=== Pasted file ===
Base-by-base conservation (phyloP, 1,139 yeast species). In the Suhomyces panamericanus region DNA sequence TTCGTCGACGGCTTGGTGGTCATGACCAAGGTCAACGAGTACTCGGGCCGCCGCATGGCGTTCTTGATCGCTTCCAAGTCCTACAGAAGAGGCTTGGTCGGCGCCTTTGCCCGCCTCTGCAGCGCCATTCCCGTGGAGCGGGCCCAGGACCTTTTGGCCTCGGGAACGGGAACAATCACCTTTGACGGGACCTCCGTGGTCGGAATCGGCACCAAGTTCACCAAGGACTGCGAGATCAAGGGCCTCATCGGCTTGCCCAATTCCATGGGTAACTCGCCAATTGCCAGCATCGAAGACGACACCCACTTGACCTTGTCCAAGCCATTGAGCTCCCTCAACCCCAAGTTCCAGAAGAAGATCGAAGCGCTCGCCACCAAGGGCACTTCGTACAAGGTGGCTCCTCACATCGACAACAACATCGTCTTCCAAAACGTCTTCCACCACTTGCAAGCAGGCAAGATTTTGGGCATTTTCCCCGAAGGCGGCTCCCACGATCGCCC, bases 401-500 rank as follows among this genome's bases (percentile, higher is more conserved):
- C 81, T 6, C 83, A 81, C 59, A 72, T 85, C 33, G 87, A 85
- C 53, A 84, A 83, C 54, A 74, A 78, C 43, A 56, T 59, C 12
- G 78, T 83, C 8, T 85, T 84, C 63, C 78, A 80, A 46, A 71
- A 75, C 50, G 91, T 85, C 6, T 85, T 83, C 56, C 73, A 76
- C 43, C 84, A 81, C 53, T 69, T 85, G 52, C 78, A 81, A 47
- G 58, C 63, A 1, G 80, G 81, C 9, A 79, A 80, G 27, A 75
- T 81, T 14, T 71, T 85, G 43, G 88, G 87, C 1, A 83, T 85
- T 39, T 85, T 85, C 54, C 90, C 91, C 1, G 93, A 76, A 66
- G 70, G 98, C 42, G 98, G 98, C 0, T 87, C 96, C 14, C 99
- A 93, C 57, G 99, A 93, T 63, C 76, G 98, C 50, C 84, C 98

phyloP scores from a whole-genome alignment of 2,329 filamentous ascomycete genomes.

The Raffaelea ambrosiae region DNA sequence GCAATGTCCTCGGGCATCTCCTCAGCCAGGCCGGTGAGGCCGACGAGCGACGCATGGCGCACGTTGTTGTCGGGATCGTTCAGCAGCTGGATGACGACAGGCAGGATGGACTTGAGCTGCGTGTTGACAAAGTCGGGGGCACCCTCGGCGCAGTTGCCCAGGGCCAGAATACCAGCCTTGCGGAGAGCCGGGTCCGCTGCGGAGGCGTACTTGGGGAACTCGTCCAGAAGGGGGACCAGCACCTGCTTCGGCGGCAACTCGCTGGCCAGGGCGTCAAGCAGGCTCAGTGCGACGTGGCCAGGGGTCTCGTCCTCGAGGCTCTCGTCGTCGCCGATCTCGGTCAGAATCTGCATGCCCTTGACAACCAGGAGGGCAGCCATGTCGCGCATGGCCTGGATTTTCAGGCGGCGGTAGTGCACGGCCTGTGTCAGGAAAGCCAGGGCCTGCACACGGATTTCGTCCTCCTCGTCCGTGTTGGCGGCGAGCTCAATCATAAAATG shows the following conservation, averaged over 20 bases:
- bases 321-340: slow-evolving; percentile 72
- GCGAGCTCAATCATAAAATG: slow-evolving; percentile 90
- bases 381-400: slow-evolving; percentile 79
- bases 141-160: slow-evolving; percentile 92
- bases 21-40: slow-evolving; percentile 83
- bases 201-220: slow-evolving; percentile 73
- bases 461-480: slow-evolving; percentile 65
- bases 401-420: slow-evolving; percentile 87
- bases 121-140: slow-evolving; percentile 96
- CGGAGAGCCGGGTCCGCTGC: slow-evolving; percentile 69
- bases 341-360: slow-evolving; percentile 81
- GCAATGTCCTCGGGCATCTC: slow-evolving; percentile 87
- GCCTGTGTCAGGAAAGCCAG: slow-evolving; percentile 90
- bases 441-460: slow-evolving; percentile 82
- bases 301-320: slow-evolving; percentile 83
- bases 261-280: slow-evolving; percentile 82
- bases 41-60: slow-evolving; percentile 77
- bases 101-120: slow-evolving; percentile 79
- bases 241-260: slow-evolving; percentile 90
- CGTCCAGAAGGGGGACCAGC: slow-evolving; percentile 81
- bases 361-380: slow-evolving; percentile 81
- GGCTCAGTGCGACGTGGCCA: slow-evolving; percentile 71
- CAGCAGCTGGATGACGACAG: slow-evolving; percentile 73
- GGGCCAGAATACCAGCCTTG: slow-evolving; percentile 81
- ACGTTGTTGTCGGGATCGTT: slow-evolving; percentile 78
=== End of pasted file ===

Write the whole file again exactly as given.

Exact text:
Base-by-base conservation (phyloP, 1,139 yeast species). In the Suhomyces panamericanus region DNA sequence TTCGTCGACGGCTTGGTGGTCATGACCAAGGTCAACGAGTACTCGGGCCGCCGCATGGCGTTCTTGATCGCTTCCAAGTCCTACAGAAGAGGCTTGGTCGGCGCCTTTGCCCGCCTCTGCAGCGCCATTCCCGTGGAGCGGGCCCAGGACCTTTTGGCCTCGGGAACGGGAACAATCACCTTTGACGGGACCTCCGTGGTCGGAATCGGCACCAAGTTCACCAAGGACTGCGAGATCAAGGGCCTCATCGGCTTGCCCAATTCCATGGGTAACTCGCCAATTGCCAGCATCGAAGACGACACCCACTTGACCTTGTCCAAGCCATTGAGCTCCCTCAACCCCAAGTTCCAGAAGAAGATCGAAGCGCTCGCCACCAAGGGCACTTCGTACAAGGTGGCTCCTCACATCGACAACAACATCGTCTTCCAAAACGTCTTCCACCACTTGCAAGCAGGCAAGATTTTGGGCATTTTCCCCGAAGGCGGCTCCCACGATCGCCC, bases 401-500 rank as follows among this genome's bases (percentile, higher is more conserved):
- C 81, T 6, C 83, A 81, C 59, A 72, T 85, C 33, G 87, A 85
- C 53, A 84, A 83, C 54, A 74, A 78, C 43, A 56, T 59, C 12
- G 78, T 83, C 8, T 85, T 84, C 63, C 78, A 80, A 46, A 71
- A 75, C 50, G 91, T 85, C 6, T 85, T 83, C 56, C 73, A 76
- C 43, C 84, A 81, C 53, T 69, T 85, G 52, C 78, A 81, A 47
- G 58, C 63, A 1, G 80, G 81, C 9, A 79, A 80, G 27, A 75
- T 81, T 14, T 71, T 85, G 43, G 88, G 87, C 1, A 83, T 85
- T 39, T 85, T 85, C 54, C 90, C 91, C 1, G 93, A 76, A 66
- G 70, G 98, C 42, G 98, G 98, C 0, T 87, C 96, C 14, C 99
- A 93, C 57, G 99, A 93, T 63, C 76, G 98, C 50, C 84, C 98

phyloP scores from a whole-genome alignment of 2,329 filamentous ascomycete genomes.

The Raffaelea ambrosiae region DNA sequence GCAATGTCCTCGGGCATCTCCTCAGCCAGGCCGGTGAGGCCGACGAGCGACGCATGGCGCACGTTGTTGTCGGGATCGTTCAGCAGCTGGATGACGACAGGCAGGATGGACTTGAGCTGCGTGTTGACAAAGTCGGGGGCACCCTCGGCGCAGTTGCCCAGGGCCAGAATACCAGCCTTGCGGAGAGCCGGGTCCGCTGCGGAGGCGTACTTGGGGAACTCGTCCAGAAGGGGGACCAGCACCTGCTTCGGCGGCAACTCGCTGGCCAGGGCGTCAAGCAGGCTCAGTGCGACGTGGCCAGGGGTCTCGTCCTCGAGGCTCTCGTCGTCGCCGATCTCGGTCAGAATCTGCATGCCCTTGACAACCAGGAGGGCAGCCATGTCGCGCATGGCCTGGATTTTCAGGCGGCGGTAGTGCACGGCCTGTGTCAGGAAAGCCAGGGCCTGCACACGGATTTCGTCCTCCTCGTCCGTGTTGGCGGCGAGCTCAATCATAAAATG shows the following conservation, averaged over 20 bases:
- bases 321-340: slow-evolving; percentile 72
- GCGAGCTCAATCATAAAATG: slow-evolving; percentile 90
- bases 381-400: slow-evolving; percentile 79
- bases 141-160: slow-evolving; percentile 92
- bases 21-40: slow-evolving; percentile 83
- bases 201-220: slow-evolving; percentile 73
- bases 461-480: slow-evolving; percentile 65
- bases 401-420: slow-evolving; percentile 87
- bases 121-140: slow-evolving; percentile 96
- CGGAGAGCCGGGTCCGCTGC: slow-evolving; percentile 69
- bases 341-360: slow-evolving; percentile 81
- GCAATGTCCTCGGGCATCTC: slow-evolving; percentile 87
- GCCTGTGTCAGGAAAGCCAG: slow-evolving; percentile 90
- bases 441-460: slow-evolving; percentile 82
- bases 301-320: slow-evolving; percentile 83
- bases 261-280: slow-evolving; percentile 82
- bases 41-60: slow-evolving; percentile 77
- bases 101-120: slow-evolving; percentile 79
- bases 241-260: slow-evolving; percentile 90
- CGTCCAGAAGGGGGACCAGC: slow-evolving; percentile 81
- bases 361-380: slow-evolving; percentile 81
- GGCTCAGTGCGACGTGGCCA: slow-evolving; percentile 71
- CAGCAGCTGGATGACGACAG: slow-evolving; percentile 73
- GGGCCAGAATACCAGCCTTG: slow-evolving; percentile 81
- ACGTTGTTGTCGGGATCGTT: slow-evolving; percentile 78